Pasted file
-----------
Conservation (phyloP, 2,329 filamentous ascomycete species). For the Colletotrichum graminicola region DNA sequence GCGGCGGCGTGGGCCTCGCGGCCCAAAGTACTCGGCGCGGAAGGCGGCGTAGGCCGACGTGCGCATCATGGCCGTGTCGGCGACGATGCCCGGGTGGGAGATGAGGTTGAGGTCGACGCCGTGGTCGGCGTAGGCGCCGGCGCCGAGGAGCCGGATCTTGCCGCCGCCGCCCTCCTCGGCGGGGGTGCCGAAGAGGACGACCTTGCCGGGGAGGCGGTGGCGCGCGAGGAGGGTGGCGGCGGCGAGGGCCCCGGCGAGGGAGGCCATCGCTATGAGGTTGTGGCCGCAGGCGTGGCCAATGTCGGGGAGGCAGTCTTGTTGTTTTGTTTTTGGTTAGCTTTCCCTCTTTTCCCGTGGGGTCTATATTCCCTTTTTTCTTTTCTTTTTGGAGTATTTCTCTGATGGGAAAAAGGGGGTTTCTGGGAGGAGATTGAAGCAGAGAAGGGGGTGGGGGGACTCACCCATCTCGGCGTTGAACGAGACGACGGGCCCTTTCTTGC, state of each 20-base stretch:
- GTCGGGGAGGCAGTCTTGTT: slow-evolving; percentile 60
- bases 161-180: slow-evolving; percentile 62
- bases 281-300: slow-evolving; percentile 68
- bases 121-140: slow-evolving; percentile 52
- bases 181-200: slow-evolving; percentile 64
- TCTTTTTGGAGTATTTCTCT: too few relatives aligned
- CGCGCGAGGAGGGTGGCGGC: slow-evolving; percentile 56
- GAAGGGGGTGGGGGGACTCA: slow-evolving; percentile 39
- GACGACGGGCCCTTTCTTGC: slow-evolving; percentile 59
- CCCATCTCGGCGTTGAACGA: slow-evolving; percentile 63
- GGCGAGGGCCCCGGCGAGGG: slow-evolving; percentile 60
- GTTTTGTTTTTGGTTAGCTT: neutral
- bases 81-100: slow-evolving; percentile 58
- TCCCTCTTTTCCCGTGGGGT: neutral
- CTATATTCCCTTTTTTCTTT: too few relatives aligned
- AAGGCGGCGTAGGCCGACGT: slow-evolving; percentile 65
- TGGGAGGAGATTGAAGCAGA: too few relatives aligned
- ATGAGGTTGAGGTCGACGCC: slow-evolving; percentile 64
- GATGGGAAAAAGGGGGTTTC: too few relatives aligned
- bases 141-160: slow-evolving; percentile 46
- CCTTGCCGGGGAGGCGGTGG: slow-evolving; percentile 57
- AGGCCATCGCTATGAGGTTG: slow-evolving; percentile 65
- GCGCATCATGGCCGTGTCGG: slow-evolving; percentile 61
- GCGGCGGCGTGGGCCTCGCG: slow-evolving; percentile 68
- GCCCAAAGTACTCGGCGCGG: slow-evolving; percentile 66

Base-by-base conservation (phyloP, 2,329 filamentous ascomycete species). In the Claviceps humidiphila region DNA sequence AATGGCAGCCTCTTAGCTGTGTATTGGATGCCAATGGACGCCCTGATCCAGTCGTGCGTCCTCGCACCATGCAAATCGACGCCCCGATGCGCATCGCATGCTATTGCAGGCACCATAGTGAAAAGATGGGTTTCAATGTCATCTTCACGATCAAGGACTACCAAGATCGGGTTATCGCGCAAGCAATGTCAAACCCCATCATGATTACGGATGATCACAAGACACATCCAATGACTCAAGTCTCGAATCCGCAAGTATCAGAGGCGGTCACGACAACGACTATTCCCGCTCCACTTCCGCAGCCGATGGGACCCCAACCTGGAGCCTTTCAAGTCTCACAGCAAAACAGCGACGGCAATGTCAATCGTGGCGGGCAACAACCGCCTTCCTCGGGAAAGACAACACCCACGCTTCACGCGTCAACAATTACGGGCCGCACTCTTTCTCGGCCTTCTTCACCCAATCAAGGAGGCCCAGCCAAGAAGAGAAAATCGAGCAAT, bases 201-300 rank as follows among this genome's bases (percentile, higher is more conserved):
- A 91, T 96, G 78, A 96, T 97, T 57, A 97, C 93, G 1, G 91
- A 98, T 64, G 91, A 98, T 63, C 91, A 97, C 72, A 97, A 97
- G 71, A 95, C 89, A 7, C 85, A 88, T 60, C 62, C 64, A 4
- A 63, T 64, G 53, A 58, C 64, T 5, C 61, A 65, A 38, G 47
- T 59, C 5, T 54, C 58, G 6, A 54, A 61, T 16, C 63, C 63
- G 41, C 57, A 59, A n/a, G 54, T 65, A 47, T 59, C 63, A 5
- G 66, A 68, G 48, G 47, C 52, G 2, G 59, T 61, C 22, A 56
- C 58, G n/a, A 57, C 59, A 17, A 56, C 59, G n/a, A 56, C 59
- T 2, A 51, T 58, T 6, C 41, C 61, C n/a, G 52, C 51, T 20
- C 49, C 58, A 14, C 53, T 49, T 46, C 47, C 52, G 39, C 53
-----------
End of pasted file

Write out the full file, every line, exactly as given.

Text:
Conservation (phyloP, 2,329 filamentous ascomycete species). For the Colletotrichum graminicola region DNA sequence GCGGCGGCGTGGGCCTCGCGGCCCAAAGTACTCGGCGCGGAAGGCGGCGTAGGCCGACGTGCGCATCATGGCCGTGTCGGCGACGATGCCCGGGTGGGAGATGAGGTTGAGGTCGACGCCGTGGTCGGCGTAGGCGCCGGCGCCGAGGAGCCGGATCTTGCCGCCGCCGCCCTCCTCGGCGGGGGTGCCGAAGAGGACGACCTTGCCGGGGAGGCGGTGGCGCGCGAGGAGGGTGGCGGCGGCGAGGGCCCCGGCGAGGGAGGCCATCGCTATGAGGTTGTGGCCGCAGGCGTGGCCAATGTCGGGGAGGCAGTCTTGTTGTTTTGTTTTTGGTTAGCTTTCCCTCTTTTCCCGTGGGGTCTATATTCCCTTTTTTCTTTTCTTTTTGGAGTATTTCTCTGATGGGAAAAAGGGGGTTTCTGGGAGGAGATTGAAGCAGAGAAGGGGGTGGGGGGACTCACCCATCTCGGCGTTGAACGAGACGACGGGCCCTTTCTTGC, state of each 20-base stretch:
- GTCGGGGAGGCAGTCTTGTT: slow-evolving; percentile 60
- bases 161-180: slow-evolving; percentile 62
- bases 281-300: slow-evolving; percentile 68
- bases 121-140: slow-evolving; percentile 52
- bases 181-200: slow-evolving; percentile 64
- TCTTTTTGGAGTATTTCTCT: too few relatives aligned
- CGCGCGAGGAGGGTGGCGGC: slow-evolving; percentile 56
- GAAGGGGGTGGGGGGACTCA: slow-evolving; percentile 39
- GACGACGGGCCCTTTCTTGC: slow-evolving; percentile 59
- CCCATCTCGGCGTTGAACGA: slow-evolving; percentile 63
- GGCGAGGGCCCCGGCGAGGG: slow-evolving; percentile 60
- GTTTTGTTTTTGGTTAGCTT: neutral
- bases 81-100: slow-evolving; percentile 58
- TCCCTCTTTTCCCGTGGGGT: neutral
- CTATATTCCCTTTTTTCTTT: too few relatives aligned
- AAGGCGGCGTAGGCCGACGT: slow-evolving; percentile 65
- TGGGAGGAGATTGAAGCAGA: too few relatives aligned
- ATGAGGTTGAGGTCGACGCC: slow-evolving; percentile 64
- GATGGGAAAAAGGGGGTTTC: too few relatives aligned
- bases 141-160: slow-evolving; percentile 46
- CCTTGCCGGGGAGGCGGTGG: slow-evolving; percentile 57
- AGGCCATCGCTATGAGGTTG: slow-evolving; percentile 65
- GCGCATCATGGCCGTGTCGG: slow-evolving; percentile 61
- GCGGCGGCGTGGGCCTCGCG: slow-evolving; percentile 68
- GCCCAAAGTACTCGGCGCGG: slow-evolving; percentile 66

Base-by-base conservation (phyloP, 2,329 filamentous ascomycete species). In the Claviceps humidiphila region DNA sequence AATGGCAGCCTCTTAGCTGTGTATTGGATGCCAATGGACGCCCTGATCCAGTCGTGCGTCCTCGCACCATGCAAATCGACGCCCCGATGCGCATCGCATGCTATTGCAGGCACCATAGTGAAAAGATGGGTTTCAATGTCATCTTCACGATCAAGGACTACCAAGATCGGGTTATCGCGCAAGCAATGTCAAACCCCATCATGATTACGGATGATCACAAGACACATCCAATGACTCAAGTCTCGAATCCGCAAGTATCAGAGGCGGTCACGACAACGACTATTCCCGCTCCACTTCCGCAGCCGATGGGACCCCAACCTGGAGCCTTTCAAGTCTCACAGCAAAACAGCGACGGCAATGTCAATCGTGGCGGGCAACAACCGCCTTCCTCGGGAAAGACAACACCCACGCTTCACGCGTCAACAATTACGGGCCGCACTCTTTCTCGGCCTTCTTCACCCAATCAAGGAGGCCCAGCCAAGAAGAGAAAATCGAGCAAT, bases 201-300 rank as follows among this genome's bases (percentile, higher is more conserved):
- A 91, T 96, G 78, A 96, T 97, T 57, A 97, C 93, G 1, G 91
- A 98, T 64, G 91, A 98, T 63, C 91, A 97, C 72, A 97, A 97
- G 71, A 95, C 89, A 7, C 85, A 88, T 60, C 62, C 64, A 4
- A 63, T 64, G 53, A 58, C 64, T 5, C 61, A 65, A 38, G 47
- T 59, C 5, T 54, C 58, G 6, A 54, A 61, T 16, C 63, C 63
- G 41, C 57, A 59, A n/a, G 54, T 65, A 47, T 59, C 63, A 5
- G 66, A 68, G 48, G 47, C 52, G 2, G 59, T 61, C 22, A 56
- C 58, G n/a, A 57, C 59, A 17, A 56, C 59, G n/a, A 56, C 59
- T 2, A 51, T 58, T 6, C 41, C 61, C n/a, G 52, C 51, T 20
- C 49, C 58, A 14, C 53, T 49, T 46, C 47, C 52, G 39, C 53